Monday, July 5, 2010
Smokers’ Corner: Manly manoeuvres By Nadeem F. Paracha
It is rather startling to note how the powerful ‘Women’s Lib’ movement in the 1970s was manhandled by certain sections of society in the West. They scrapped the intellectual aspects of the concept and used the fruits of the movement by simply exhibiting it as a way to justify nudity.
The above was what most frontline women activists of the movement bemoaned, alluding that their movement’s many positive social outcomes had been misused. In fact, such is also the view of a majority of conservative Muslim thinkers — especially those who have been at the forefront of encouraging the usage of veil among Muslim women.
Interestingly, a lot of young Muslim women who adorn the hijab/burqa suggest that veiling demonstrates their liberation from becoming an object of the pitfalls of the Women’s Lib movement. But just as one is correct to point out that these pitfalls involve emancipated women who shroud their obvious objectification by describing it as liberation, one isn’t too far off the mark to also question the other side of the divide.
For example, can a woman who adorns a hijab and explains it as a liberating act, may as well be submitting to the historical male-driven tradition of claiming control over women? The immediate history of the misinterpreted aspects of the Women’s Lib movement suggests that its negative pitfalls, such as the commercial objectification of the female body was/is largely the handiwork of men. On the other end, various Muslim women authors and thinkers believe that the practice of adorning the veil by Muslim women remains a diktat of men.
They say that the practice of observing purdah or wearing the hijab is an outcome of laws and social mores constructed over the last many centuries by judges, ulema and lawmakers who were all male. The holy book addresses the faithful women, who are told to shield their private parts and not to display their adornment ‘except what is apparent of it’. Scholarly disputes in the Muslim world revolve around what this last phrase means.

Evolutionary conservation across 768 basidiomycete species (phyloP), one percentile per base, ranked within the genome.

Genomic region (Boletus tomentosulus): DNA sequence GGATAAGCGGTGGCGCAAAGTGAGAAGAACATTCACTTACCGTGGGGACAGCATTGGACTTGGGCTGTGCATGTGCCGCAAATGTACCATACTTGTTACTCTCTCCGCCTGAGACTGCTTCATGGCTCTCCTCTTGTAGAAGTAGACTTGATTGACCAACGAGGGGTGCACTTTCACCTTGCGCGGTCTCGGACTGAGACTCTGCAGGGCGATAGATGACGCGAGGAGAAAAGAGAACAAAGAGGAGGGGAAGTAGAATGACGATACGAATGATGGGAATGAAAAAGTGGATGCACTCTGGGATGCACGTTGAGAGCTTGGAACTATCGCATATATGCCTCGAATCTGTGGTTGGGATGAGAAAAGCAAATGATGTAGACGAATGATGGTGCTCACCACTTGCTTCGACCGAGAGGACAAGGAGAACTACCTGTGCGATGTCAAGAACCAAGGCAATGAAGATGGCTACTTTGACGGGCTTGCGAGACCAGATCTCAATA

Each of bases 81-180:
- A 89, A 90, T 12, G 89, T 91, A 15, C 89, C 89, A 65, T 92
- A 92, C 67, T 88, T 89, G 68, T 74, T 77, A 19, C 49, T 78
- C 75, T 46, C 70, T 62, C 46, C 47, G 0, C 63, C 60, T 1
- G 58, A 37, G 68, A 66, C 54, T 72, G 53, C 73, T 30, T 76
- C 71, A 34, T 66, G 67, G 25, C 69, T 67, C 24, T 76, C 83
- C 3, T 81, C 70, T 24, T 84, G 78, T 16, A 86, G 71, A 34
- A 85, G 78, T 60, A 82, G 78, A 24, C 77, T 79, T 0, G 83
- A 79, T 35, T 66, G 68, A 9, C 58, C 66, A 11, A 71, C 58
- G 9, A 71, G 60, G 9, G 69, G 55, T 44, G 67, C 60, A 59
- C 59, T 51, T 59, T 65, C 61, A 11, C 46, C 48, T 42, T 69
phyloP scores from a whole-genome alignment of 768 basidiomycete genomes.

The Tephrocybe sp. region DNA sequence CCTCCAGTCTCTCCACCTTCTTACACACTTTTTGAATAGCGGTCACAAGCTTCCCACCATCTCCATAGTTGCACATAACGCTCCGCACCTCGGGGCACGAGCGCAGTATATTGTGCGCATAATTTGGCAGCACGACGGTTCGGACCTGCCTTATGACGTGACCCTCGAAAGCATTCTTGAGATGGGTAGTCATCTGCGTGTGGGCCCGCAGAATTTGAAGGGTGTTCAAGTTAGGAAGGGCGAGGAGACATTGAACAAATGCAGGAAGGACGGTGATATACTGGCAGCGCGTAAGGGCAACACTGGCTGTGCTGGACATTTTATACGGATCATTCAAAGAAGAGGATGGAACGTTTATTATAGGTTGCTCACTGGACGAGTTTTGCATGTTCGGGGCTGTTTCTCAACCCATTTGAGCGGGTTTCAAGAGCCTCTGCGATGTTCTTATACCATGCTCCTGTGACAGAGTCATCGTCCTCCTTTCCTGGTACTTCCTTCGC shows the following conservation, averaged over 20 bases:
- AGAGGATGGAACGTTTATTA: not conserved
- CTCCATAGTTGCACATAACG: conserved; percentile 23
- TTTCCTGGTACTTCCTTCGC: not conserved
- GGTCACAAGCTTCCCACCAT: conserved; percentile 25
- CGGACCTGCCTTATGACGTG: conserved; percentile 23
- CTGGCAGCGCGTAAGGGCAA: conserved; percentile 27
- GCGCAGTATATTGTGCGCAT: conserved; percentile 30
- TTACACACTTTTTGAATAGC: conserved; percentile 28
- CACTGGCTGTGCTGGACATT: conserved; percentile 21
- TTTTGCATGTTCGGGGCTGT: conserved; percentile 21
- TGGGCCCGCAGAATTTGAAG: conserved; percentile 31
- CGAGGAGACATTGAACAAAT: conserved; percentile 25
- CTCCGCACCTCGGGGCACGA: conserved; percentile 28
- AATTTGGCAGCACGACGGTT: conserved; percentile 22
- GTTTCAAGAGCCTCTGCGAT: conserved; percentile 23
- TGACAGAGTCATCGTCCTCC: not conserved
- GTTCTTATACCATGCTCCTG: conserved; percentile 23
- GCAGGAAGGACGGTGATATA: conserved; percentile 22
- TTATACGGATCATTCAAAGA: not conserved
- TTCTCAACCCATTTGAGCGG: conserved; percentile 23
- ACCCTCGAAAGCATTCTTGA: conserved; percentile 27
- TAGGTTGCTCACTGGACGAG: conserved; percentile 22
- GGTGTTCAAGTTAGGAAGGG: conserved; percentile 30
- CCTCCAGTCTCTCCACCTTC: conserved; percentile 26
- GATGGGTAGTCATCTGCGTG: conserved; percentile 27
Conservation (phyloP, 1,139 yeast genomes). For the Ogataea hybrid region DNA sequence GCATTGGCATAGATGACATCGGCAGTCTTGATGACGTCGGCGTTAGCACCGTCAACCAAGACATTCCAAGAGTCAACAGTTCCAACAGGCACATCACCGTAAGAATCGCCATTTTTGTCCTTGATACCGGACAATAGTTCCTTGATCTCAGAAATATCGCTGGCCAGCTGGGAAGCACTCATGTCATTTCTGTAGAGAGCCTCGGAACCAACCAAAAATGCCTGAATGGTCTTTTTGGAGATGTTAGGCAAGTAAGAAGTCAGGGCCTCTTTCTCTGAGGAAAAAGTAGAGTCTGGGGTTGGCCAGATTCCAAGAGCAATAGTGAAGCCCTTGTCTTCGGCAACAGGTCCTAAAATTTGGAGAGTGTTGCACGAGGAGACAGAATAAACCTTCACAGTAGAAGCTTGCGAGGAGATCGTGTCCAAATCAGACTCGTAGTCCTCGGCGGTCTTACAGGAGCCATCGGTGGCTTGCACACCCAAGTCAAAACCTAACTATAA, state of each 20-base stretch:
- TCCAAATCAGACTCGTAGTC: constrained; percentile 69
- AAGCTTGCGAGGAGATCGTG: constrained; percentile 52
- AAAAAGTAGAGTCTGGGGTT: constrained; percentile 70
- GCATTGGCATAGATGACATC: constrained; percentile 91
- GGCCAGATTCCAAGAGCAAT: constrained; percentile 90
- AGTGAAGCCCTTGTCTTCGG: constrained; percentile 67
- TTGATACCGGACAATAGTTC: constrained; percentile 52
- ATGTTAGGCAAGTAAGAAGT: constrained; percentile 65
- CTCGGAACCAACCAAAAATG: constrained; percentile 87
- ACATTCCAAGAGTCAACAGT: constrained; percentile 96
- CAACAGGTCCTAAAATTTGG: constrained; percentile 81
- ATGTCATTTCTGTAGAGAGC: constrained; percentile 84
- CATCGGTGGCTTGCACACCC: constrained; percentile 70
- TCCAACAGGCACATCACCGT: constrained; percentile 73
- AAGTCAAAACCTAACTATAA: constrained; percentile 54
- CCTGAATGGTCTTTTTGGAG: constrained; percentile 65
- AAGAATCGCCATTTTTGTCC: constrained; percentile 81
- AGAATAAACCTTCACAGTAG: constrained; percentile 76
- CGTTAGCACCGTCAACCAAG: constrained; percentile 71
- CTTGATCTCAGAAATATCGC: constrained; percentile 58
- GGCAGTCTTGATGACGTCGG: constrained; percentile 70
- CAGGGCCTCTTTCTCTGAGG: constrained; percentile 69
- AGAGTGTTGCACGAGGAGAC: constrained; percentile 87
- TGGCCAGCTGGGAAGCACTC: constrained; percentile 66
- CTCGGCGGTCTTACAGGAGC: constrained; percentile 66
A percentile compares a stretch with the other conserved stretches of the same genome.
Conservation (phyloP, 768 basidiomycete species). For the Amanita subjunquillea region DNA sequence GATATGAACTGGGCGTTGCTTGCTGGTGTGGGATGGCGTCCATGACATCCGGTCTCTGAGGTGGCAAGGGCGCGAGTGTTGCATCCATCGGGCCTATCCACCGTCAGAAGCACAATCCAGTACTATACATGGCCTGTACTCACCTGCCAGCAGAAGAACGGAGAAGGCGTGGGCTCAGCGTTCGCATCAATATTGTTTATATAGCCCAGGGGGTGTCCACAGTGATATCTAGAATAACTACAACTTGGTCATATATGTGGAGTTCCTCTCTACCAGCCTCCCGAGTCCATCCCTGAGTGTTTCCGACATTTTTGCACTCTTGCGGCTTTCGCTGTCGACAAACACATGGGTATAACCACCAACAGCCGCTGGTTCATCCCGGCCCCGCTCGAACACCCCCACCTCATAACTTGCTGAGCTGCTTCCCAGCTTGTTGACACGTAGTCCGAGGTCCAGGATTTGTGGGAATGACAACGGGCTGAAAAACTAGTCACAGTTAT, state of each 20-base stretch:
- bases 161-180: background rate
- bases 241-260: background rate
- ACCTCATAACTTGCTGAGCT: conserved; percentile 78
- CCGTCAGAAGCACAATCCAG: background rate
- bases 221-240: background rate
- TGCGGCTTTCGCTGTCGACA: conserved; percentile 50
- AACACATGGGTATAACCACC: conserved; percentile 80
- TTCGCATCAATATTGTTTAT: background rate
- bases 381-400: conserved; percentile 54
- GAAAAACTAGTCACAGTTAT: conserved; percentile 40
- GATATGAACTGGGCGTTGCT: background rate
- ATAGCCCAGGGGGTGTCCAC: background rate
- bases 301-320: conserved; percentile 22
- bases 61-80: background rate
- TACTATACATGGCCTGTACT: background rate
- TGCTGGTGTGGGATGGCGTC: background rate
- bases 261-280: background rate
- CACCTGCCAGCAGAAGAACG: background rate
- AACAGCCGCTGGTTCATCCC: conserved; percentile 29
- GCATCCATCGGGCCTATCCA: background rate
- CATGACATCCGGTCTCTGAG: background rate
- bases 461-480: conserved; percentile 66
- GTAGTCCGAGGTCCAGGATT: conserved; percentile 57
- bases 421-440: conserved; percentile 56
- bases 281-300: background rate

To modern Muslim thinkers like Professor Ziauddin Sardar, Iranian woman activist and art historian, Dr Faegheh Shirazi, and renowned Algerian scholar Muhammad Arkoun, much of the holy book must be understood allegorically. This means its message is largely in the abstract domain that when comprehended and related in a literal manner creates confusion and misinterpretation.
Such scholars believe that Muslim women enjoyed great autonomy in public and private life during the time of the Prophet (PBUH) — an autonomy that later Muslim kings and ulema took away. According to Prof Omid Safi and Muslim women activists such as Assra Q. Nomani and Amina Wadud, the issue of hijab is often used by conservative Muslims as a weapon against the struggle of Muslim women who want to understand the autonomy enjoyed by women during the Holy Prophet’s time. These struggling women want to undo what came afterwards in the shape of various gender-biased laws and social practices aimed at subduing and controlling women.
Reacting to the forced veiling practised in Iran, Saudi Arabia, Afghanistan and in some parts of Pakistan, Prof Ziauddin Sardar says that modesty should not be reduced to a piece of cloth, rather it should be a total package of behaviour and a distinctive moral outlook. Most progressive Muslim scholars have accused traditional and literalist interpretations of Islamic customs that deal with the issue. They believe these interpretations propagate that unveiled women alone are responsible for a lack of moral modesty, not to say sexual obsession of men.
They say that Islam clearly talks about how men too should behave in front of women, so how come, over the centuries, it is only women who were asked to dress properly? There have been cases in various Muslim countries where men, after assaulting or raping a woman, said that they did so because ‘she was asking for it’; meaning that not adorning the veil amounted to an invitation to assault.
Such thinking unfortunately is not all that uncommon amongst many men. While we busy ourselves in discussing the ubiquitous veil issue in countries like France and in secular Muslim republics like Turkey, bemoaning the discrimination faced by Muslim women who use the veil, we conveniently forget that in most Muslim countries women who believe that modest dressing prescribed by the faith can also be demonstrated without the use of a veil come under pressure. Much of this pressure is from men — most of whom blame an unveiled woman for all the sinful thoughts that emerge in them. But these women are also facing a telling pressure from the ever-increasing number of veiled women.
This begs the question: is it really liberation that a woman feels behind a veil, or is this liberation only about freeing oneself from the thought of ever daring to challenge male-dominated interpretations of exactly how a Muslim woman should dress and behave?